In developing its new Armata tank, Russia has taken an increasingly popular design approach: It has given the new vehicle flexibility to either carry a driver or operate remotely.
With the growing popularity of unmanned aerial vehicles in the war against militant Islam, countries throughout the world are attempting to apply the technology of unmanned aerial vehicles to sea and land equipment and to more fully equipped and versatile kinds of aircraft. Such vehicles could have capabilities beyond the unmanned aerial vehicle's limited role of surveillance and attacks on small targets.
However, while unmanned technology offers undeniable design advantages, the networks these systems rely on are vulnerable to destruction or infiltration by the enemy. In addition, proponents of manned technology say that a human element makes any given platform more effective. Both systems have disadvantages, and each one offers something the other does not.
Given the drawbacks and strengths of each, the best approach may not be to commit fully to either technology. Russia's Armata tank represents a trend in vehicle design, led by the United States, to design hybridized systems that combine the best elements of manned and unmanned vehicles. The U.S. military has been incorporating both manned and unmanned technology into its designs, and several other countries are considering similar options for future platforms.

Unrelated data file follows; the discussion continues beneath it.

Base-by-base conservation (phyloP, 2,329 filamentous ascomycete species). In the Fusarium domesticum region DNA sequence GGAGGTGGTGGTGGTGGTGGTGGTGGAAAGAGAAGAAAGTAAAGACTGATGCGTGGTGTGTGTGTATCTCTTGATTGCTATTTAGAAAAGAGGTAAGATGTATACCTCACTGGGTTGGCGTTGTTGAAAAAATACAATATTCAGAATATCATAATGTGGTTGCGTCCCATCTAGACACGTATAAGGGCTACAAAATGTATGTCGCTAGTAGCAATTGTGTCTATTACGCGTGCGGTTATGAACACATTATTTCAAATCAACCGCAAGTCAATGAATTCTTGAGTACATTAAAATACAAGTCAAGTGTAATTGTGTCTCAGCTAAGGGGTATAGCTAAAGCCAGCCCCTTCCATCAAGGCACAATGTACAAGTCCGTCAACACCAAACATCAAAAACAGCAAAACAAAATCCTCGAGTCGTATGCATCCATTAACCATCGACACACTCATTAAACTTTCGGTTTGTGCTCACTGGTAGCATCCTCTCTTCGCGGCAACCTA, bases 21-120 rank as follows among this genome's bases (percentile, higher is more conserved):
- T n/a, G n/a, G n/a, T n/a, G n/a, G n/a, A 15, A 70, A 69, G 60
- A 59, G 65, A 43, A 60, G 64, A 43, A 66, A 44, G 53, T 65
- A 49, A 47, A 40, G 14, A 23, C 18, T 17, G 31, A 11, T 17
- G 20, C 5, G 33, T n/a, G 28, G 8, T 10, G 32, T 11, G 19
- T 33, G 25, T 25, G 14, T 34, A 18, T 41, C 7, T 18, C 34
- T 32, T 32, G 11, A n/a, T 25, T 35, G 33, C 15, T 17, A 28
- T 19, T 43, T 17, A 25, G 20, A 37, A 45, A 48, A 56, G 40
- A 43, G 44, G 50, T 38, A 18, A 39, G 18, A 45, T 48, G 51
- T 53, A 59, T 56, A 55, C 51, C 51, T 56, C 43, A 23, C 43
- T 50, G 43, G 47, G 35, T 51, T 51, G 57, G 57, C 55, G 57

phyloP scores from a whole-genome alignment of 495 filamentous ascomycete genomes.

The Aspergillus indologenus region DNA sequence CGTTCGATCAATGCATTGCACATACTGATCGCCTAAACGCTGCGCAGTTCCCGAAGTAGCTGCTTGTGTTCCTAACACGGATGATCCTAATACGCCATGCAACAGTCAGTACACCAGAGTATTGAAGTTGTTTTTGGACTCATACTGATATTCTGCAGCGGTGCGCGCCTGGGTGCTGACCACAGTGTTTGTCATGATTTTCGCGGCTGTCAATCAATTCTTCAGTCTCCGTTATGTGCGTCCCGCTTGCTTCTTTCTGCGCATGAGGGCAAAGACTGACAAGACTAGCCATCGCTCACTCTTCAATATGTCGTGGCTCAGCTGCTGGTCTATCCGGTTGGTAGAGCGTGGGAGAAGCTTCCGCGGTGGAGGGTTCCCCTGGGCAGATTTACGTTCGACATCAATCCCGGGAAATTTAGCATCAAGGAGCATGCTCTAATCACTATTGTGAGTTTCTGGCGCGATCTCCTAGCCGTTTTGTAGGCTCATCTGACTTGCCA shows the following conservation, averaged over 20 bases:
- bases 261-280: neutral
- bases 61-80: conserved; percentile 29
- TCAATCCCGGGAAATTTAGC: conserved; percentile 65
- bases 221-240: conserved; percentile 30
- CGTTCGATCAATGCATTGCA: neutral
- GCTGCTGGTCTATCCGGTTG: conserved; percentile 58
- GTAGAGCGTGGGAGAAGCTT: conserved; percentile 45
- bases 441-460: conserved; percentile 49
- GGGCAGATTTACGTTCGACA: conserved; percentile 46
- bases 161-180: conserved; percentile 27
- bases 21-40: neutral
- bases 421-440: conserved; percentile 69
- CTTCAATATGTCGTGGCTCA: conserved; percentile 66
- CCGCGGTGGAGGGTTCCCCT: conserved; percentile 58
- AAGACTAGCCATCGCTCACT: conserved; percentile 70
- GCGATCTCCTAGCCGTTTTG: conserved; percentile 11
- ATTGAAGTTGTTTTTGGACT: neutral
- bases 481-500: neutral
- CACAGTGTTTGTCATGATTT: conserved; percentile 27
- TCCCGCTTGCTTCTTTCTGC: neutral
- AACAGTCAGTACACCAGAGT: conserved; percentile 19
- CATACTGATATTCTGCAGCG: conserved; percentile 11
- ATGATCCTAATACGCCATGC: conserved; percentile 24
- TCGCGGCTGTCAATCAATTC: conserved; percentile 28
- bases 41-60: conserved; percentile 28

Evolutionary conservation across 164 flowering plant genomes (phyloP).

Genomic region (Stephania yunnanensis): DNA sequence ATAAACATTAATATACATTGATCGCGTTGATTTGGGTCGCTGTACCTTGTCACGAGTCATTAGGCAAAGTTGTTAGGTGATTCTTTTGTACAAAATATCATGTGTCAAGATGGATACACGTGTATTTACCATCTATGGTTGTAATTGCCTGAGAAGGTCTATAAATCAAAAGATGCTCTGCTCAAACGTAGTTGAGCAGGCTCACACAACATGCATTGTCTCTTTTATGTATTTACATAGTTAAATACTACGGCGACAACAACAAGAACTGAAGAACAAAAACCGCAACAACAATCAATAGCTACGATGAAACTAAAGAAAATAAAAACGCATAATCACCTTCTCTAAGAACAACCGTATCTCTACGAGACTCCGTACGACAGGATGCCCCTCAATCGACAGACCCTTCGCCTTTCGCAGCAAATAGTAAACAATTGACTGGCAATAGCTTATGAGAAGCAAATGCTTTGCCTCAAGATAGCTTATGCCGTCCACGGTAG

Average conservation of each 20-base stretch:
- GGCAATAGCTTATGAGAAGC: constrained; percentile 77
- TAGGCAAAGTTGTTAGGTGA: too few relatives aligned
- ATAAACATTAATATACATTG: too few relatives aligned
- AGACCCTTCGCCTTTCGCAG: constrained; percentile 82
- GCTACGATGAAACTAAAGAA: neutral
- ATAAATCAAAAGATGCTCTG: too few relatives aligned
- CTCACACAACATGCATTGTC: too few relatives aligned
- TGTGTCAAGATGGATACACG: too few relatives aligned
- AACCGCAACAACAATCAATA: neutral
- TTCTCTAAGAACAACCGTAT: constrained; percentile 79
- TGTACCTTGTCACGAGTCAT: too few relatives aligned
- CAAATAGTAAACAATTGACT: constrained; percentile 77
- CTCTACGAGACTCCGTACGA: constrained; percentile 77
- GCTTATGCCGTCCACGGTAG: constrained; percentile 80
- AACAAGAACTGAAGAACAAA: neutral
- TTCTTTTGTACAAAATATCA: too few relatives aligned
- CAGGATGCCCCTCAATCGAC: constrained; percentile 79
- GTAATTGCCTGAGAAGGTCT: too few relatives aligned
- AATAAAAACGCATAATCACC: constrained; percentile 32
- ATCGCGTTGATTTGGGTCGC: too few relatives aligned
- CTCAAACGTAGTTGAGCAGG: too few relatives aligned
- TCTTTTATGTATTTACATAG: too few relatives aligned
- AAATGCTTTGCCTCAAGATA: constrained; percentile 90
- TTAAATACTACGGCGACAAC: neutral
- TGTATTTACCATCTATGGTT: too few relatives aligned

Tanks like the Armata are merely the beginning of an entirely new crop of vehicles. Militaries are generally designing newer platforms to be more automated, and most vehicles now consistently use fly-by or drive-by wire systems rather than analogue systems. Advanced sensor suites, which help guard against ever-evolving and proliferating weapon systems, have become commonplace.
Designers network every new vehicle they create to take advantage of communications and friendly-force tracking technologies. They also improve intelligence, surveillance and target acquisition capabilities to improve situational awareness. Coupled with the networks and infrastructure already in place, it is only a small step or two from these capabilities to remote operation.